Well, we had an epic meltdown this week – and oh, what a massive
opportunity to fail forward – for all of us! Here’s the story.
My son neglected to unpack his lunch box when he came home from school. It wouldn’t be a big deal if it hadn’t become a more frequent oversight. Keeping routines going is really hard for kids with ADHD (seriously, ANYONE with ADHD!), so I understand the occasional lapse. But it was happening just frequently enough that it was time to re-establish the expectation and the structure. That happens, sometimes. No problem.
Unfortunately, my decision to reinforce our lunchbox-unpacking-structure unhappily coincided with a teenager having a grumpy morning. The combination was electric. My son became triggered before he ever got downstairs, and – truth be told – I didn’t read the signs well enough to take that into account before I continued.
I could have stepped back just enough to give him a moment – I could have
handled it at a different time — I could have done a number of things to
prevent the situation from escalating. At the very least, a little
would have gone a long way!
But I wasn’t paying close enough attention and probably wasn’t having the best morning, myself. The results were… explosive.
For most of the “episode,” to be honest, I was holding calm, being kind but firm. But I was asking for too many things at one time when he was already in a somewhat triggered state – come handle the lunchbox, acknowledge my direction, say yes ma’am (I’m a southerner – it’s important to me!), get your breakfast. He came unglued. In retrospect, I don’t really blame him – I was hardly setting him up for success.
When he responded with a “yes friggin ma’am,” (at least he didn’t ACTUALLY use the F bomb!), I nearly lost it. Truly, I wanted to throw the lunch box at him!
Thankfully, my momentary snap gave way to a clear consequence, and my husband was there to run interference. With reclaimed calm, I lowered the clenched lunchbox, clearly and respectfully removed cell phone and computer privileges (with as little anger in my voice as I could muster), and the energy shifted.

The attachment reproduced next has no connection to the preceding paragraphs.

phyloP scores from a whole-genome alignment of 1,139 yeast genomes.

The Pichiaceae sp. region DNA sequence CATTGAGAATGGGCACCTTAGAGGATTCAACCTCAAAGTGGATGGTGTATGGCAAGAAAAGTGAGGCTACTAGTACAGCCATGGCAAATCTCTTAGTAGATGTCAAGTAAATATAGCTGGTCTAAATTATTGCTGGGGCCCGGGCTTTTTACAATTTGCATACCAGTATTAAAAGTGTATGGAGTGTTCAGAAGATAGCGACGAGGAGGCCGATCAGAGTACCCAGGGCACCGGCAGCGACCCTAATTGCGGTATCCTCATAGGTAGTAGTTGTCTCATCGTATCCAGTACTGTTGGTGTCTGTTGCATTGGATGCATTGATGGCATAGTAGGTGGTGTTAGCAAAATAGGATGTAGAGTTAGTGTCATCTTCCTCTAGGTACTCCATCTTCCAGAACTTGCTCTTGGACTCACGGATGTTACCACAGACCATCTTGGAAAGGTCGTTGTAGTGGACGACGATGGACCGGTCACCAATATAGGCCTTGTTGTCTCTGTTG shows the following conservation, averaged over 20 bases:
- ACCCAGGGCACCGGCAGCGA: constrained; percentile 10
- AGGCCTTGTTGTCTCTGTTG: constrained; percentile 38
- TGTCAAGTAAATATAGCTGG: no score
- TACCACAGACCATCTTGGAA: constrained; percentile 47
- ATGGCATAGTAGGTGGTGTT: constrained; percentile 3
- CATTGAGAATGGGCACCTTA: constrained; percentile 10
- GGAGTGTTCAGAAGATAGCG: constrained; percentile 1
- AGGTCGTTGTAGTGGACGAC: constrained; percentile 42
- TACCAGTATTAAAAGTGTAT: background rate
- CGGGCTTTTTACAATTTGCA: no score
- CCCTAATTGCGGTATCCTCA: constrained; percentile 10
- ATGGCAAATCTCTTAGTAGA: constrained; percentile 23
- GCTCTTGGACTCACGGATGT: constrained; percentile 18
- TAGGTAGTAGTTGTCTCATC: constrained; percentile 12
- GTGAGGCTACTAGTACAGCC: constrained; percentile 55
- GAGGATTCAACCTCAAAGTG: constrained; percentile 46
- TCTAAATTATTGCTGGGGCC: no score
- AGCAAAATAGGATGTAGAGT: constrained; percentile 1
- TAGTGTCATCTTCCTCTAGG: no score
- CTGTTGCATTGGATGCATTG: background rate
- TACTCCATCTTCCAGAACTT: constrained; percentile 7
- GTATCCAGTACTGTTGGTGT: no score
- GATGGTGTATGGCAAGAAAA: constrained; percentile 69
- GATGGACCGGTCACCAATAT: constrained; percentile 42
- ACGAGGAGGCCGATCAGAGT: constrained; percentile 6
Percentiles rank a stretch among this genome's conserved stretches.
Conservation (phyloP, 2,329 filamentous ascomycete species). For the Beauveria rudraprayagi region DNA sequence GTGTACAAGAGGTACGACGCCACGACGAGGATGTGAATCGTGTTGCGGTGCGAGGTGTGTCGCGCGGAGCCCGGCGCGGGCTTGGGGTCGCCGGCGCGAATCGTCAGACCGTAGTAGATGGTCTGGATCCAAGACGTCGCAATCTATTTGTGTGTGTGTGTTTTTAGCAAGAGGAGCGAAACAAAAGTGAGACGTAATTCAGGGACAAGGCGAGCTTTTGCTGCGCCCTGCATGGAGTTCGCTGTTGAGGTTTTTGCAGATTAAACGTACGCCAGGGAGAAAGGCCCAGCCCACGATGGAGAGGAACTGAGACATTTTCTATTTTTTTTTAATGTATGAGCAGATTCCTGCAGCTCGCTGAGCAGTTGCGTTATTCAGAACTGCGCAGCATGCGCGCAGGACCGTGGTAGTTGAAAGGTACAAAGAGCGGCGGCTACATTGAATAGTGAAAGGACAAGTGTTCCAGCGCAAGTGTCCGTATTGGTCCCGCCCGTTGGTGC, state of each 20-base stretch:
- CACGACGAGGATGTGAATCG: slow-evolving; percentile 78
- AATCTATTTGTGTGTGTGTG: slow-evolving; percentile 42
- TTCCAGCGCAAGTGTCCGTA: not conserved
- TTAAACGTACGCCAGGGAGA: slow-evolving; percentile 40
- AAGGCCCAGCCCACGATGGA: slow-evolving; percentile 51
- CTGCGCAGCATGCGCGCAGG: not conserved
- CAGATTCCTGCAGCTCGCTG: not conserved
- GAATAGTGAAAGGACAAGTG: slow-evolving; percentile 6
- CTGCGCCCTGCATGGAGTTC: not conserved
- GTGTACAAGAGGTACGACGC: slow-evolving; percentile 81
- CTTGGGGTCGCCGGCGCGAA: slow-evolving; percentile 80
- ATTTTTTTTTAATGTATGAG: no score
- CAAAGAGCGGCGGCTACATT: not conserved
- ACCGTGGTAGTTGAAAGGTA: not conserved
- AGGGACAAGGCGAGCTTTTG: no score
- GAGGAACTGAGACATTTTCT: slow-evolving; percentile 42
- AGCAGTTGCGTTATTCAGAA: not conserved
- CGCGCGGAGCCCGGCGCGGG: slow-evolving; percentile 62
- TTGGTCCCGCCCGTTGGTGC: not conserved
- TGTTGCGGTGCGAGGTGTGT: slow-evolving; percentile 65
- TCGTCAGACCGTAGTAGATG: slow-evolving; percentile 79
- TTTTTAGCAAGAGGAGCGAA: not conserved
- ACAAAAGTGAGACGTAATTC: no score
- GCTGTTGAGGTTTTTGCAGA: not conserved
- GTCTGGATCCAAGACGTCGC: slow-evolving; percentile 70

As parents, we want to do all we can (appropriately, of course) to prevent meltdowns , when possible. The last thing we need to do is to push our kids over when they’re already walking on the edge of emotional control. There are a lot of strategies we can use to do that effectively, and you can find many more under the topic of “Emotionality and Impulsivity.”
But sometimes, we need to accept that the best we can do is to navigate meltdowns (ours or theirs) when they happen, defuse them as quickly as possible, and use them as the learning opportunity they are. Because, let’s be serious… no matter how well we manage our emotions, or work with our kids to manage theirs, there are going to be days that meltdowns are just going to happen. Welcome to being human.
The good news is that with every upset, with every tantrum, there’s an opportunity… an opportunity to raise awareness, to teach emotional regulation, to model reclaiming control, to empower our kids to become ever more respectful of and responsible for themselves and those around them.
Rather than seeing every emotional outburst or tantrum as a “crisis,” we do well to see them as powerful opportunities to teach our kids valuable lessons – and to learn a bit more, ourselves, as well.
So yeah, I got to practice what I preach. The “episode” opened the door for a number of important conversations about self-regulation and the challenges of emotional management, as well as a healthy debate about the pros and cons of respecting social norms. (Now, he still doesn’t agree with me about the value of saying “yes ma’am,” but at least he understands my position more clearly, and my expectation stands firm.) I was able to hold my son to consequences without continuing to make him feel “wrong,” and reinforce reasonable expectations for respectful communication . None of this would have happened without the meltdown morning that triggered constructive conversations.
Now I must admit I felt a little “off kilter” that week. It reminded me of the years when meltdowns were quite frequent, and it left me feeling a little drained. But I am grateful for the many conversations we’ve had, the growth that’s taken place, the lessons that have become just a little deeper ingrained. Yes, it would be nice if he were to learn lessons the first time. But honestly, that’s just not going to happen with him very often, and if he’s better this week than he was last, I count that as success!
So, next time a meltdown (yours or theirs) is un-avoided, for whatever reason, I urge you to make the most of it ! Use it (after the heat cools off!) as a chance to express your values, teach coping skills, set clear expectations for the future, model self-management, model taking responsibility for mistakes … the list could go on.
Forgive quickly, and focus on the future, not the past. What do you want your child to learn? THAT’s the true opportunity of an epic meltdown.
Is there more yelling in your house than you’d like? You just want your child (or spouse) to learn self control! This online course teaches you step by step how to manage emotional intensity.